NFL Draft scouting is a rather interesting and, especially recently, booming industry. It seems that every year it is made easier and easier for complete amateurs to gain access to the requisite body of information to draw competent evaluations of players more often than not—whether or not they actually use that information to achieve said competent evaluation.
But for any good evaluator, one of the most important tools in your kit is self-evaluation, which means looking back at your prior evaluations and seeing what you did well, and especially where you went wrong.
Generally speaking, there are four categories of draft re-evaluation: where you were rightfully high, where you were rightfully low, where you were too high when you should have been lower, and where you were too low when you should have been higher.
Regardless of what you might think of Pro Football Focus, or their ability to accurately gauge how much a rookie might be used (they are surely way off on their prediction that Sutton Smith will have a reasonably decent role on defense this season, for example), at the very least, they do their self-evaluations and they put it out there.
In one article, they talked about the players that they were too low on, and one of the Pittsburgh Steelers’ high draft picks in recent years fell into that category, as they talked about how they missed the mark on JuJu Smith-Schuster in 2017, in part because of the way he was used in his final season.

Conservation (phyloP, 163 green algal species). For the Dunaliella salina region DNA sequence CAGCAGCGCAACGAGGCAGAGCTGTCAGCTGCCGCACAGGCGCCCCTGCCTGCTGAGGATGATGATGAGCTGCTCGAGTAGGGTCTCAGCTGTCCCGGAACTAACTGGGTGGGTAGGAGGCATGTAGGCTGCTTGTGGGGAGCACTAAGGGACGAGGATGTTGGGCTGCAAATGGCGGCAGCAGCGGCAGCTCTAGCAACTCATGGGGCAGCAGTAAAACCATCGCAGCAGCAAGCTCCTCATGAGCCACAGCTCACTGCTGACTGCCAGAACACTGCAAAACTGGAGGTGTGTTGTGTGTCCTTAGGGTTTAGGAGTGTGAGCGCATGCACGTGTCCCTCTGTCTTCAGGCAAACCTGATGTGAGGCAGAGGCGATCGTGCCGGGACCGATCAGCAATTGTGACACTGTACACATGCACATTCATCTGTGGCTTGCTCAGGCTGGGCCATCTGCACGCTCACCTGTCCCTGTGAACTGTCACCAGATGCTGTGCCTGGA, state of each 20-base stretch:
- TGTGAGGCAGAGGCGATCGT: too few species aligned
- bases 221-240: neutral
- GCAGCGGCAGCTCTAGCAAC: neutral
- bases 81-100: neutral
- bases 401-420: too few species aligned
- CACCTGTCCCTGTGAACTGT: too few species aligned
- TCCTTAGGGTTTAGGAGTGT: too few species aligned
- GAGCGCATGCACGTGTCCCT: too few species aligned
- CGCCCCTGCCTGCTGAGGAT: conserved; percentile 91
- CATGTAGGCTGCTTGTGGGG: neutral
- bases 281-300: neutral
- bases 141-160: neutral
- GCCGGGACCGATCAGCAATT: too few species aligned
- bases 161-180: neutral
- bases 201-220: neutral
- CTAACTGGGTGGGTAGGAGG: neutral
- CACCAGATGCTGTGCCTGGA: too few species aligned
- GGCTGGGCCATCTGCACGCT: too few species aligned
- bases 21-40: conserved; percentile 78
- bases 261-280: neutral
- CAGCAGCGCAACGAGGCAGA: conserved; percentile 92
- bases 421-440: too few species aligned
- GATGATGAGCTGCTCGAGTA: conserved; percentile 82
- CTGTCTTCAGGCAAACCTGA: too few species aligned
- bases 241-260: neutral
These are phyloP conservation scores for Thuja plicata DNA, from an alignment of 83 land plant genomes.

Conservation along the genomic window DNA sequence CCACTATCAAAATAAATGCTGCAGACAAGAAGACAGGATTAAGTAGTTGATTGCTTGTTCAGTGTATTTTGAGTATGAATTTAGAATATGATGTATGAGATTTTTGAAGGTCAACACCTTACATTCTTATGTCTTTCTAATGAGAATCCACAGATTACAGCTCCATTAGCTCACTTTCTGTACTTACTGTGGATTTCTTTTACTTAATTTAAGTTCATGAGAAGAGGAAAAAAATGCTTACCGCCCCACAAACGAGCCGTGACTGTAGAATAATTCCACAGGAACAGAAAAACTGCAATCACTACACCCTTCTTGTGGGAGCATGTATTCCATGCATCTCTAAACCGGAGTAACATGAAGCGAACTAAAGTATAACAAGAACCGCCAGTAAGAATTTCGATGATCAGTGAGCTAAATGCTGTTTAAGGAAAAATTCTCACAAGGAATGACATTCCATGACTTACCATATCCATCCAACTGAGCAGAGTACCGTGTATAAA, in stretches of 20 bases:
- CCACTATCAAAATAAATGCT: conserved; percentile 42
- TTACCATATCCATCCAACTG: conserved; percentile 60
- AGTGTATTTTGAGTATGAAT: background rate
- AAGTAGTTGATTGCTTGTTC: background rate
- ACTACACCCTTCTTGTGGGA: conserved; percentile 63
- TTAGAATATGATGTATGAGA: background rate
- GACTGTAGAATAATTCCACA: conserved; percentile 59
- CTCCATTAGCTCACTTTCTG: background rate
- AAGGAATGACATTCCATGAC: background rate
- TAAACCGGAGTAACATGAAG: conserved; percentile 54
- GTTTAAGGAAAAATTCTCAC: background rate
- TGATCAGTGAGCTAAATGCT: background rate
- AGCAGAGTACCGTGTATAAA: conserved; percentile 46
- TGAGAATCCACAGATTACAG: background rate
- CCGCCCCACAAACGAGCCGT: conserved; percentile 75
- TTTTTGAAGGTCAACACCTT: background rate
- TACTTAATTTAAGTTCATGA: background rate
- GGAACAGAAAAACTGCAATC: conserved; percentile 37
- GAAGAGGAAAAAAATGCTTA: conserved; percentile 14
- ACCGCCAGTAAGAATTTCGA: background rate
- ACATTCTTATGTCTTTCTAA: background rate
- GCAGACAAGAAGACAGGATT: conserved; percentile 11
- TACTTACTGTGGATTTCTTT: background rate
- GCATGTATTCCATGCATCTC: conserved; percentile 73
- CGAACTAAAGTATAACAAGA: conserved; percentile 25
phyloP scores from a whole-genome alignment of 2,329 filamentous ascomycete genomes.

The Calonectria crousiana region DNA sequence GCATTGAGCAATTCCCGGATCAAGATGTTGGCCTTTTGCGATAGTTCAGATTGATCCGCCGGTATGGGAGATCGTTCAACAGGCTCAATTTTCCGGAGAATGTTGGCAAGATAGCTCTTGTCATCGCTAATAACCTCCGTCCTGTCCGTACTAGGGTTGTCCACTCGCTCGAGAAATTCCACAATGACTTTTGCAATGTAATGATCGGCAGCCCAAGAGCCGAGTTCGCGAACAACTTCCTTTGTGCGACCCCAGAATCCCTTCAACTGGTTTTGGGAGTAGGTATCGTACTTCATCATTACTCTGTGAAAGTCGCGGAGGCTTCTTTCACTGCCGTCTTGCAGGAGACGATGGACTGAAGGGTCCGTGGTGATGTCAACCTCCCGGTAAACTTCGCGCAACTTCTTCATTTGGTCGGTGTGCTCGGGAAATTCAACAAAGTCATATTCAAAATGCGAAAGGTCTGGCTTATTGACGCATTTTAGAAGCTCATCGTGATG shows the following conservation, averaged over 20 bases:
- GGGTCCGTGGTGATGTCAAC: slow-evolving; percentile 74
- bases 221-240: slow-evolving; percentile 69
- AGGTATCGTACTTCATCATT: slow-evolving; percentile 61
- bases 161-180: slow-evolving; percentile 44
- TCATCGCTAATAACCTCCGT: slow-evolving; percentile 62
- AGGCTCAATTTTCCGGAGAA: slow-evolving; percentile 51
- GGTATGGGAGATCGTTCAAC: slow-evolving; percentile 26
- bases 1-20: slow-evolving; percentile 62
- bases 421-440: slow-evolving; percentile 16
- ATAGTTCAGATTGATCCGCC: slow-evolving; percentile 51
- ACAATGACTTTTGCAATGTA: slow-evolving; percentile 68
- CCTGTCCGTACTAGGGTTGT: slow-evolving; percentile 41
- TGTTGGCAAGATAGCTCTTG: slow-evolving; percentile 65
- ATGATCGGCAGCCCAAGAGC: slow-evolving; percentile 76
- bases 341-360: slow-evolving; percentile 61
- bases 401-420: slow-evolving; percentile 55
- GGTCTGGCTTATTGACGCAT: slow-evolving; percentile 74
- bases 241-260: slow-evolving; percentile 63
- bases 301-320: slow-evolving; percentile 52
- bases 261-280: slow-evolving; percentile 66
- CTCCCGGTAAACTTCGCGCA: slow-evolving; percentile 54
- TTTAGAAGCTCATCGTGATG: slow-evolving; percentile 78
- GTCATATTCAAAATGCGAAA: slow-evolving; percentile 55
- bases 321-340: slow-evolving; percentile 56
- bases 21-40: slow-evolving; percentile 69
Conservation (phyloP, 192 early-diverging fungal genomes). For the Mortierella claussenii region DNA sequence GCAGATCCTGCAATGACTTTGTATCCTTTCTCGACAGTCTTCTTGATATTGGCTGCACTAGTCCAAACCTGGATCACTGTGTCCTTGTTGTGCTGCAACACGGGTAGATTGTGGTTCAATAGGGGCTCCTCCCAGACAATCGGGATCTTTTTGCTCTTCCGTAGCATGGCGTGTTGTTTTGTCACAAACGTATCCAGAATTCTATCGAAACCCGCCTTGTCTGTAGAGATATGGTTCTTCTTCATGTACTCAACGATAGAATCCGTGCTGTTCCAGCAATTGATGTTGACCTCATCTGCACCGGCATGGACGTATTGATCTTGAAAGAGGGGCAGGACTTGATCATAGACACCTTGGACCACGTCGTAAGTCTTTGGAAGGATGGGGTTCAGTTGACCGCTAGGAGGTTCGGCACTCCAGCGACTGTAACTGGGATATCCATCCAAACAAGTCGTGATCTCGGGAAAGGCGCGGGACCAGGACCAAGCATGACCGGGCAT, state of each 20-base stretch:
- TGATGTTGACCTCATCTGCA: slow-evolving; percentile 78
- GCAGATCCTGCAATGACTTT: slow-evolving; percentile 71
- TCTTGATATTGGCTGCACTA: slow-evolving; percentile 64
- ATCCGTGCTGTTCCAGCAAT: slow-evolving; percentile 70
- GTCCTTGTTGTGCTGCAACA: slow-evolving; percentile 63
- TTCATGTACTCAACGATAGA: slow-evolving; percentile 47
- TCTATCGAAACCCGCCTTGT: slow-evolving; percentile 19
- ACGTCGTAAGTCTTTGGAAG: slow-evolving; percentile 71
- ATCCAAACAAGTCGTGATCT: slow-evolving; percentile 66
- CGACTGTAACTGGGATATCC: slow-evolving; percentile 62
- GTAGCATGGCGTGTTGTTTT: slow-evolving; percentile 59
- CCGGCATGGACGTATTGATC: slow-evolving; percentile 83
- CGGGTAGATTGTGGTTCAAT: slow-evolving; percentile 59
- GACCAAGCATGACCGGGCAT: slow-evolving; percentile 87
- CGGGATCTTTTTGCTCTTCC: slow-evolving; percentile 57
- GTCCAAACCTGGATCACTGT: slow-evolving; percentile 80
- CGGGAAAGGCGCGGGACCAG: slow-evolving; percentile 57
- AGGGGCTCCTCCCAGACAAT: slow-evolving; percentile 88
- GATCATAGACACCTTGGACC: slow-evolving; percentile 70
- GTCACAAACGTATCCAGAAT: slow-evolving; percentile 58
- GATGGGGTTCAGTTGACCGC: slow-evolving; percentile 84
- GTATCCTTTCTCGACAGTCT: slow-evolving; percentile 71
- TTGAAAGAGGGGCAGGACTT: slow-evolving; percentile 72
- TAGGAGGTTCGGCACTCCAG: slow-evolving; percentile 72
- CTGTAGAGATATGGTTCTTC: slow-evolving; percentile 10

The site recently posted another article in which they focused on the players in whom they were right to be low on, and unfortunately another Steeler made this list, that being 2015 first-round draft pick, outside linebacker Bud Dupree.
While we didn’t have a draft board back in 2015, we still had a list of the most overrated players in the draft. Dupree was a lock for the list after he failed to produce consistently at Kentucky despite his freakish athletic traits. Over half of his 35 pressures his final season in college came in three games against Louisiana-Monroe, Missouri and Louisville while he recorded one total pressure in the South Carolina, LSU and Georgia games combined.
It’s fair to say that, four years into his career, even the Steelers’ coaching staff knows that he hasn’t lived up to his potential. They still speak of him in youthful terms, using the word ‘potential’ and talking about continued growth, even as he prepares for his fifth season. That is past the ‘breakout’ point for all but a few players, especially at the pass-rushing position.
Luckily, the team did seem to hit on the position two years later with T.J. Watt as their first-round pick in 2017. In each of his first two season, he has already recorded more sacks than Dupree has in any of his four seasons, and has as many career sacks in half the number of years.